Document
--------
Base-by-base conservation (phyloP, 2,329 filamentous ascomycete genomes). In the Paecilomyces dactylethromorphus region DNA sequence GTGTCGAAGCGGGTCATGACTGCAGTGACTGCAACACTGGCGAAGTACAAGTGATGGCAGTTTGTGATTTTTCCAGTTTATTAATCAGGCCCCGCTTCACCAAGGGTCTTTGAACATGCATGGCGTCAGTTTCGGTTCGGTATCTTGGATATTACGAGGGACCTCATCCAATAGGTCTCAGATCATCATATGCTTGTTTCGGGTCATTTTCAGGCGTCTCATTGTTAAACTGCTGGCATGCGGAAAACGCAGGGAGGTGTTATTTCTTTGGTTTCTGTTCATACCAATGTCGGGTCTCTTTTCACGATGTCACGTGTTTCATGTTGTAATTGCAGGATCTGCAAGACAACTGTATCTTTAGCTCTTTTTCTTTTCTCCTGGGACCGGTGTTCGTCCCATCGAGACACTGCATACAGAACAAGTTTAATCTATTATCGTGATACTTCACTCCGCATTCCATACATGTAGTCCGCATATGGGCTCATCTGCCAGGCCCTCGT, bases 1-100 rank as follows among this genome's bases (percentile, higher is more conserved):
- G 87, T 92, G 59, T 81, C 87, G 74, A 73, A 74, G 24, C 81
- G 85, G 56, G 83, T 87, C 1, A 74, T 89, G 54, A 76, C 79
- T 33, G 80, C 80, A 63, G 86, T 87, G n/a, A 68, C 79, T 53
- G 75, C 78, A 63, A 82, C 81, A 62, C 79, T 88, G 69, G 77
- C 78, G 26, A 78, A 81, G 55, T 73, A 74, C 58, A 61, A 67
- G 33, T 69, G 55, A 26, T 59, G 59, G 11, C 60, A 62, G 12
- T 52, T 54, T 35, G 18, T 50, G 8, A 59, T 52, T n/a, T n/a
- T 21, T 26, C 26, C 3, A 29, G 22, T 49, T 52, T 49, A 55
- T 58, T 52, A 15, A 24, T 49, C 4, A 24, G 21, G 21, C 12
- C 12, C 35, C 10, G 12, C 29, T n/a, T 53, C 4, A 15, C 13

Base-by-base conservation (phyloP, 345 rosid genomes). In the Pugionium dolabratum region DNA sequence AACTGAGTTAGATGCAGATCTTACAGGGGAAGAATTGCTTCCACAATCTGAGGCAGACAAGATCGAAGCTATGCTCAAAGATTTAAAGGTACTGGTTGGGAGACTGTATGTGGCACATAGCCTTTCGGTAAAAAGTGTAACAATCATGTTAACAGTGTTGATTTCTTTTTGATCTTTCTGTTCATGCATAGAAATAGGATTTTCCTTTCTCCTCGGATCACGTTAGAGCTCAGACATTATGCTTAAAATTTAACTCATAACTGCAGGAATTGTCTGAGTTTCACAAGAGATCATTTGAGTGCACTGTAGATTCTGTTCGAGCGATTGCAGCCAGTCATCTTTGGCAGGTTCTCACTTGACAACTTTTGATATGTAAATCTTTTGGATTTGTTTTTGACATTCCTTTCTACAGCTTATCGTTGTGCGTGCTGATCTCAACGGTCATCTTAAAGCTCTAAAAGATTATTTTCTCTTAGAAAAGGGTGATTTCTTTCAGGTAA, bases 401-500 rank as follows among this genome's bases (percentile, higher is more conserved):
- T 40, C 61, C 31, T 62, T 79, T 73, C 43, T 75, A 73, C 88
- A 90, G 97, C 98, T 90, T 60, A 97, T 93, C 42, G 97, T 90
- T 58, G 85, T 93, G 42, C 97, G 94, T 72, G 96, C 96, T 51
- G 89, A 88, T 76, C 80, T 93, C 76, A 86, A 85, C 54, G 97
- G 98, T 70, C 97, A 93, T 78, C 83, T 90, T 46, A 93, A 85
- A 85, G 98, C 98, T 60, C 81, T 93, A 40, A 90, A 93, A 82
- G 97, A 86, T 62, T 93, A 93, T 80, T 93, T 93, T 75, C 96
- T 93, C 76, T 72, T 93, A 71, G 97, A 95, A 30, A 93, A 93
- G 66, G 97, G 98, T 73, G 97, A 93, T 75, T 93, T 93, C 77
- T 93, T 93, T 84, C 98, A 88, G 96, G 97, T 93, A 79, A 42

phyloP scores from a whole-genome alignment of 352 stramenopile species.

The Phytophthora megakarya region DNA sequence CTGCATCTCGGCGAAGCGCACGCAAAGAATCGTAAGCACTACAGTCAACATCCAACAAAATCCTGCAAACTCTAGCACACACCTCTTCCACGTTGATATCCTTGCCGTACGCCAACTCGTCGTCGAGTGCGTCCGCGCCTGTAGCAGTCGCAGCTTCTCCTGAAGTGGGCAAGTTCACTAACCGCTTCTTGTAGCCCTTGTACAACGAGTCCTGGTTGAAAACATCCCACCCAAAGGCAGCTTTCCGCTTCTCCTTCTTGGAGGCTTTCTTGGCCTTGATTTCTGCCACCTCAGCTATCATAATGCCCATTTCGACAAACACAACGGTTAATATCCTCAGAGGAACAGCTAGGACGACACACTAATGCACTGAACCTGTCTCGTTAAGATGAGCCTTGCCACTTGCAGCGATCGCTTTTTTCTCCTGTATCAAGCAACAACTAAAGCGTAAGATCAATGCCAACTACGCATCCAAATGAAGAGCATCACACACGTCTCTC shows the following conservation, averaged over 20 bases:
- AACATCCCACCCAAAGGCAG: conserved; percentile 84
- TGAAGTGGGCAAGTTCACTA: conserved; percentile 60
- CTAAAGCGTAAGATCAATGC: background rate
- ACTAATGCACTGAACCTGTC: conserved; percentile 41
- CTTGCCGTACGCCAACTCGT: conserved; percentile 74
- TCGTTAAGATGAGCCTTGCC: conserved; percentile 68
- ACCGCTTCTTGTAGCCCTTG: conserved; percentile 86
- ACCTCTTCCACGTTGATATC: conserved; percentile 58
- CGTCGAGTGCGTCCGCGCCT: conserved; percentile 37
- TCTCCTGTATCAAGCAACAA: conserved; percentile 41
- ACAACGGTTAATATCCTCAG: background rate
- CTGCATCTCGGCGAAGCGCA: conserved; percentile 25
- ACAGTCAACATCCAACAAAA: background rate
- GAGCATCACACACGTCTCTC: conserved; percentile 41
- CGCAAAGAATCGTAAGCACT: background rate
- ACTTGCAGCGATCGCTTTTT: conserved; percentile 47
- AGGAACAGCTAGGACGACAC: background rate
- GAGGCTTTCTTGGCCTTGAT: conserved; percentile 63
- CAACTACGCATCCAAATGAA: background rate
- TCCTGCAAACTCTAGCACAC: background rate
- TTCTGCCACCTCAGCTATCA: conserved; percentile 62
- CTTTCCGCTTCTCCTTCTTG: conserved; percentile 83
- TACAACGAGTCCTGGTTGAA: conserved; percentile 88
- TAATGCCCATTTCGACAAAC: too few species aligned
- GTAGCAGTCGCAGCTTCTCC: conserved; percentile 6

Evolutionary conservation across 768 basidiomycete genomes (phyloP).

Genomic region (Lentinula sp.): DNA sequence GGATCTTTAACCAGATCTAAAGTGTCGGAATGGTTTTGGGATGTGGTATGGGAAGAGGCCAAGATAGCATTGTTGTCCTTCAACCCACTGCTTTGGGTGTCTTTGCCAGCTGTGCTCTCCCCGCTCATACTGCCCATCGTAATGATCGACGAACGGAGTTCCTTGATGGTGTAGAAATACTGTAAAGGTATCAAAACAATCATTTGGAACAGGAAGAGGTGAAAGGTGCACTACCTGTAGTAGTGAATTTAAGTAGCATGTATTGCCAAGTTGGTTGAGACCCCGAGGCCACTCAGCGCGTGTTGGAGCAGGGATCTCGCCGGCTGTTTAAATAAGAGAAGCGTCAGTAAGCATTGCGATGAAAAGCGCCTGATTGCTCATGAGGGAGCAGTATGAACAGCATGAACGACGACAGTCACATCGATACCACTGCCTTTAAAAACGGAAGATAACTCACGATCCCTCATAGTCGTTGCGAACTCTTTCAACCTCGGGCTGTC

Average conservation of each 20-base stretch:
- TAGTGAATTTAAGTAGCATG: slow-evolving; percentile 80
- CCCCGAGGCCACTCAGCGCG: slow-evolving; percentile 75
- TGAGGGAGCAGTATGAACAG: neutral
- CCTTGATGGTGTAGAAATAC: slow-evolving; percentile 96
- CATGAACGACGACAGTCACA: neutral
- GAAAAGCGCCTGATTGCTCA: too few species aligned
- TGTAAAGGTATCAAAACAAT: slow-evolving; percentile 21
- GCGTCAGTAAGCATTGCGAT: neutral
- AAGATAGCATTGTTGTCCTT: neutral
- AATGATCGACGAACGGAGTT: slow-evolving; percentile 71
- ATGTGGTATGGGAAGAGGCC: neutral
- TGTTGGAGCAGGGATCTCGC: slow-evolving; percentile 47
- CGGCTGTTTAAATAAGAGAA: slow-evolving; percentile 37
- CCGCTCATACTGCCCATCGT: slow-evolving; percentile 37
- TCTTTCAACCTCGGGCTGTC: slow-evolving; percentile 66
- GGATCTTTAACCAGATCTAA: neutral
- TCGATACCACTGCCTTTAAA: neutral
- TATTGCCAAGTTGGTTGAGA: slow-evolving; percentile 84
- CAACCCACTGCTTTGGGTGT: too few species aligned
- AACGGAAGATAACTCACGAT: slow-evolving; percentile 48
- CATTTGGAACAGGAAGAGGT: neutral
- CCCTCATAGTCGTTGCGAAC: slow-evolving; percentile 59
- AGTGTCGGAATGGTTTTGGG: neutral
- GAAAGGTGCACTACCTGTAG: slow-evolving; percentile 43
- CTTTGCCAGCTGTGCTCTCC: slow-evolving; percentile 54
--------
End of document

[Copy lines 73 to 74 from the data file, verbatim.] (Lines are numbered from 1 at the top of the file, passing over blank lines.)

- CATTTGGAACAGGAAGAGGT: neutral
- CCCTCATAGTCGTTGCGAAC: slow-evolving; percentile 59